I have lived in four different countries over the course of my academic career so far. Although I found it extremely exciting and I have made some amazing friends all over the world, it can also be quite tiring. I loved my two years in Canada (during which I also got to spend several months in New Zealand carrying out research) but towards the end of it and knowing that I would need to leave again and rebuild a life for myself back home in the UK, before possibly moving on to who knew where, I did decide that it was the last time I would do this. It takes a lot out of you moving to a new place, making a life for yourself (including making friends) only to have to leave after a few years, if that, and start all over again. And I did this several times. It also took a real toll on my personal relationships as it is difficult to be able to maintain a long-term relationship with someone when you do not know how long you will be in a particular place. So, I am extremely pleased that my current tenure-track position in Hong Kong has also enabled me to pursue a long-term relationship and give it a real go 🙂

When it comes to applying for academic jobs you should be mentally prepared for a lot of rejections. Although, from my own experience it is very difficult not to take it personally, try to not let it get you down. During my last period of applying for jobs (so the period including my application for my current position) I believe I applied for approximately 100 different positions. I do not miss having to work on job applications every week (Sundays used to be my application days). But I am glad that I stuck in there, and maintained my self-belief (although it was not always easy). As several people said to me when I was applying for positions, you only need the one! I was also personally very inspired when academic friends of mine secured positions as it gave me hope that if it could happen for them, it could hopefully happen for me. Taking into account all of the above if a Ph.D. student asked me whether I would recommend pursuing a career in academia to them, I would say that if that is what they had a passion for, then they certainly should, but they should be prepared for a bumpy journey and a lot of rejections along the way. But my experience will hopefully inspire you that it is possible 🙂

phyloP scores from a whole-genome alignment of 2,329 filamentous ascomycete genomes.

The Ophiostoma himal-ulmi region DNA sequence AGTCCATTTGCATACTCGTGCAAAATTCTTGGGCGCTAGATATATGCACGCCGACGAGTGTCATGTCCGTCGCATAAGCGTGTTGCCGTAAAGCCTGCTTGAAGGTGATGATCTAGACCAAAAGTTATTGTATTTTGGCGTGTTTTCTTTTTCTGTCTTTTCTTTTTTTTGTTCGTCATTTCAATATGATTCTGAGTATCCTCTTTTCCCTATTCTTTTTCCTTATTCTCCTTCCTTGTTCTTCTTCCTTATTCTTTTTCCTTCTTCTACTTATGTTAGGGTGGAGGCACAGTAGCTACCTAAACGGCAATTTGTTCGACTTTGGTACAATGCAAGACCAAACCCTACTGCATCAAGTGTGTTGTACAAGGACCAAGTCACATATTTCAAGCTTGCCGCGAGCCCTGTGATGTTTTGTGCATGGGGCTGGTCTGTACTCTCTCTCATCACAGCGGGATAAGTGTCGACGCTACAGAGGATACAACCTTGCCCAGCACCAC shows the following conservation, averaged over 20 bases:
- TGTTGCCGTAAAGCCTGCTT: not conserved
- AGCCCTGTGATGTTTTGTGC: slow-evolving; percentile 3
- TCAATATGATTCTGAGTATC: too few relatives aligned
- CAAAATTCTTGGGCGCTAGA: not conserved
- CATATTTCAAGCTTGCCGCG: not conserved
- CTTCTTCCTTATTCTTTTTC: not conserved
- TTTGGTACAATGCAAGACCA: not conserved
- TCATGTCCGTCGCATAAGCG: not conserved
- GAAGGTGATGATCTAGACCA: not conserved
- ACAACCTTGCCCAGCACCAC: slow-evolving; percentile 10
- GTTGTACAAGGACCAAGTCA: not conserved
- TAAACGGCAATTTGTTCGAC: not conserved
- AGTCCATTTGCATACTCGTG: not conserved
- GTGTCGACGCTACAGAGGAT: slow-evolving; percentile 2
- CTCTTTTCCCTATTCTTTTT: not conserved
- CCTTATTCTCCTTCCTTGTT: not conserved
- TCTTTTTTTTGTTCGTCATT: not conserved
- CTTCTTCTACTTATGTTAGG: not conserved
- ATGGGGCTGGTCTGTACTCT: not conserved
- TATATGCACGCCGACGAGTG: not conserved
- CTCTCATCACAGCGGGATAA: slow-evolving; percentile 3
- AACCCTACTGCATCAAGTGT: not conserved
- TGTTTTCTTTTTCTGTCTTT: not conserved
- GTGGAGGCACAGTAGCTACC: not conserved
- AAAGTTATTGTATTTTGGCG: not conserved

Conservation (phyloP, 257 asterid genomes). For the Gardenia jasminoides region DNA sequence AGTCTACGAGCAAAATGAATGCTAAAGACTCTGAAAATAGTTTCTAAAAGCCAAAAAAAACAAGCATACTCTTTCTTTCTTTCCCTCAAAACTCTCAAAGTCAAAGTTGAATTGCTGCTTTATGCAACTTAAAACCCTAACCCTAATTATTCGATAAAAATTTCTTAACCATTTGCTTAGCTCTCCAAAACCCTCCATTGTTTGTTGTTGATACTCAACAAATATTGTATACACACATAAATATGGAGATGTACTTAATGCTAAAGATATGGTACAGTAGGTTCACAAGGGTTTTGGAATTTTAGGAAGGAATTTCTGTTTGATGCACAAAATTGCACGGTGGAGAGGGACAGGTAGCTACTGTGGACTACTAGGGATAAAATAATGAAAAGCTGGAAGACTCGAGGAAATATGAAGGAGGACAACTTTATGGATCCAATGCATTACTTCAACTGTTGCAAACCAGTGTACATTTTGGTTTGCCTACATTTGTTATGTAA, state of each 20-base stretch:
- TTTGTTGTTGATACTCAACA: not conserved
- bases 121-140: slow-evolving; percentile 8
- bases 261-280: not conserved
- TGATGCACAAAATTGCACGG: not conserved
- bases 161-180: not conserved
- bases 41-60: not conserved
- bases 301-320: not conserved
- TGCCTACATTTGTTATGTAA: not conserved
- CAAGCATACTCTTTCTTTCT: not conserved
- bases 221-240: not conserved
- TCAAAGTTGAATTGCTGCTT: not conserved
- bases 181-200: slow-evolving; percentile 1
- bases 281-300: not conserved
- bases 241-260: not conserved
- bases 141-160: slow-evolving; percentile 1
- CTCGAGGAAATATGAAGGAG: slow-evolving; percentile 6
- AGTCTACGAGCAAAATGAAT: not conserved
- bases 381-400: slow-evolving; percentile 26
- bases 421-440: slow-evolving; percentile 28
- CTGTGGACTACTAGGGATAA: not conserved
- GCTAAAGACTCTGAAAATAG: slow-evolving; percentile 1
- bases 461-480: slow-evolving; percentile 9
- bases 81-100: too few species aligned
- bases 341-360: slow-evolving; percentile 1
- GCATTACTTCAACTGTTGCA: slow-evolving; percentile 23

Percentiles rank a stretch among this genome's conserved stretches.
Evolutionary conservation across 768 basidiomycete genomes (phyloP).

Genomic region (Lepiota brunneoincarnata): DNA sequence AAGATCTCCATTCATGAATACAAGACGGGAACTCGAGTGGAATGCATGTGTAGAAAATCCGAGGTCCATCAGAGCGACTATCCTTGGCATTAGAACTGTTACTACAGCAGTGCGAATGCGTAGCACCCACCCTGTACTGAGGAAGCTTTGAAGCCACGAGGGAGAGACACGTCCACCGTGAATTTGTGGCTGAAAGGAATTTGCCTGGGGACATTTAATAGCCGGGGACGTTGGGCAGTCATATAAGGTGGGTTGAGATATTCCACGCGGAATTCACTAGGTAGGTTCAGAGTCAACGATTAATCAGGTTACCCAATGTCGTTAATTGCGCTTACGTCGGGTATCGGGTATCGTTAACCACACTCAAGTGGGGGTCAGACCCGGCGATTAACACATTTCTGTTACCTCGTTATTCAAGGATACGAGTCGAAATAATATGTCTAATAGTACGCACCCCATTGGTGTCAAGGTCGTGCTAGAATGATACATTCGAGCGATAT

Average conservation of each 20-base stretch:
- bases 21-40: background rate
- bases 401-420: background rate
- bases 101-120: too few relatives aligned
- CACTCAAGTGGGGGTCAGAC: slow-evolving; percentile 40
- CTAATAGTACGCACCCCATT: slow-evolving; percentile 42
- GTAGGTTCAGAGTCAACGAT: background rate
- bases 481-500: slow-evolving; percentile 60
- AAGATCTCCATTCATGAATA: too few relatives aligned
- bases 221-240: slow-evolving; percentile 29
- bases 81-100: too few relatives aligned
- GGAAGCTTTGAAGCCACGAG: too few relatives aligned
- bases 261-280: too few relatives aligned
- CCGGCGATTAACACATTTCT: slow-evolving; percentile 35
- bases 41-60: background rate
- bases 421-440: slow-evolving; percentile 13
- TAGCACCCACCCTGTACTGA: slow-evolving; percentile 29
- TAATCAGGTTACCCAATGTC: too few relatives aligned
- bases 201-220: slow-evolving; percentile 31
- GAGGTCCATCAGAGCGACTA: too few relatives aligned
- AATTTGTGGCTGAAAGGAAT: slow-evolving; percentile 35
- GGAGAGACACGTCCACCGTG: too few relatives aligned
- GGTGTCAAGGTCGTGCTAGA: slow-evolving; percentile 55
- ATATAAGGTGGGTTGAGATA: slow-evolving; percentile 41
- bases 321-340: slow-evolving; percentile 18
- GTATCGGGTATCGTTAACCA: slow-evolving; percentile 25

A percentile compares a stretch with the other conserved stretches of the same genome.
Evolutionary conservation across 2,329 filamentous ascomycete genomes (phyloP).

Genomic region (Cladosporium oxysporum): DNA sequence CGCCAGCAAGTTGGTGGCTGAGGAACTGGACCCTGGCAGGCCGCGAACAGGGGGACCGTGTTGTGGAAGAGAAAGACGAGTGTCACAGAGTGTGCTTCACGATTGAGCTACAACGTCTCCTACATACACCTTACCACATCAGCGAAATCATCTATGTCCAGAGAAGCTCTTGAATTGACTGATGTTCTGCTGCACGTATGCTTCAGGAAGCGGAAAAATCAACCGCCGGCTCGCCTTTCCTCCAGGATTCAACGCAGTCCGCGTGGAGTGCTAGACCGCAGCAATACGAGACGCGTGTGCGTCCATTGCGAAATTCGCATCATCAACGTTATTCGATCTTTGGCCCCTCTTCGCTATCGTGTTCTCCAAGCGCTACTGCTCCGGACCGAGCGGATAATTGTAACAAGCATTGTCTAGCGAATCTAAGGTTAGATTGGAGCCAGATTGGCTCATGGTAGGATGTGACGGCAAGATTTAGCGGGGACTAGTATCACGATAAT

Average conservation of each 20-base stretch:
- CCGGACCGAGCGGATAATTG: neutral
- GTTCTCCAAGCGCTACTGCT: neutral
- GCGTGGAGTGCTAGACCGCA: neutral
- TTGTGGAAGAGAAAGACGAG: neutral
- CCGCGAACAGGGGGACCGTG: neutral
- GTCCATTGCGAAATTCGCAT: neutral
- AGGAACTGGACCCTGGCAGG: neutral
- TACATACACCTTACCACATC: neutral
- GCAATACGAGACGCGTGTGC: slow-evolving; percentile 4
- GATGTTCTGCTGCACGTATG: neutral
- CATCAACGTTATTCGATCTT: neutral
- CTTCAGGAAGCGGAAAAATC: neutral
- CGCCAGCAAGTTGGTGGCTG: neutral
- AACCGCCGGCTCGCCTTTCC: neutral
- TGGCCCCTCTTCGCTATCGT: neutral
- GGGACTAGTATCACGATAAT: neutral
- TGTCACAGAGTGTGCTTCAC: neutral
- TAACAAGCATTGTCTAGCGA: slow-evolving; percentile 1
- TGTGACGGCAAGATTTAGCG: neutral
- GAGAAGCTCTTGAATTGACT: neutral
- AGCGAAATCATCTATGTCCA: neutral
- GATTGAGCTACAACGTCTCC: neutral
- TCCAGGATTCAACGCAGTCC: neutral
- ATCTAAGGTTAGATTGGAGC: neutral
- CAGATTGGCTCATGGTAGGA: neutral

I wanted to end with some perspectives from my experience of being someone who researches and teaches on Australian History who is not Australian or from Australia, and being a person of colour in an academic field that is overwhelmingly white. I recall someone asking me at one of the first Australian Studies conferences that I attended, why I did not study my own history? I assumed they were talking about British History (as I am British and was born and raised there), but it turned out that they were actually talking about Indian History (I am Indian in terms of ethnicity). I was quite taken aback by this to say the least. I have always thought that not being Australian, provides me with a unique perspective, especially as I focus on questions of national identity, and so I have not grown up with dominant national myths or tropes about this, and perhaps can approach the subject with more distance and objectivity. So, I would certainly encourage those interested in studying Australian History who are not from the country to do so, as the perspective of an outsider can sometimes be very beneficial.

One thing I always notice when I go to Australian Studies, or even Canadian Studies, and to some extent even New Zealand Studies conferences, is just how overwhelmingly white they are. As a person of colour I frankly tend to stand out like a sore thumb in all of these settings. I find it especially interesting as much of my research has focused on multiculturalism and so I certainly do not find the conferences that I usually attend great examples of multicultural Australia or Canada for that matter. However, I think this is even more reason for people of colour to come to these conferences, as although it may unfortunately take some time, together we can increase the diversity of those participating at a lot of these academic associations. So, again I would encourage fellow people of colour to pursue their research interests in Australian History, if that is what they enjoy doing, and I personally look forward to welcoming you at future conferences!

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Q&A with Mark McKenna

In this Q&A, Professor Mark McKenna from the University of Sydney describes his varied professional career before taking up academic history, the importance of form as well as substance in conveying a message, and his desire to communicate to a broad audience.

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How To… Survive in academia without permanency (a story from the humanities)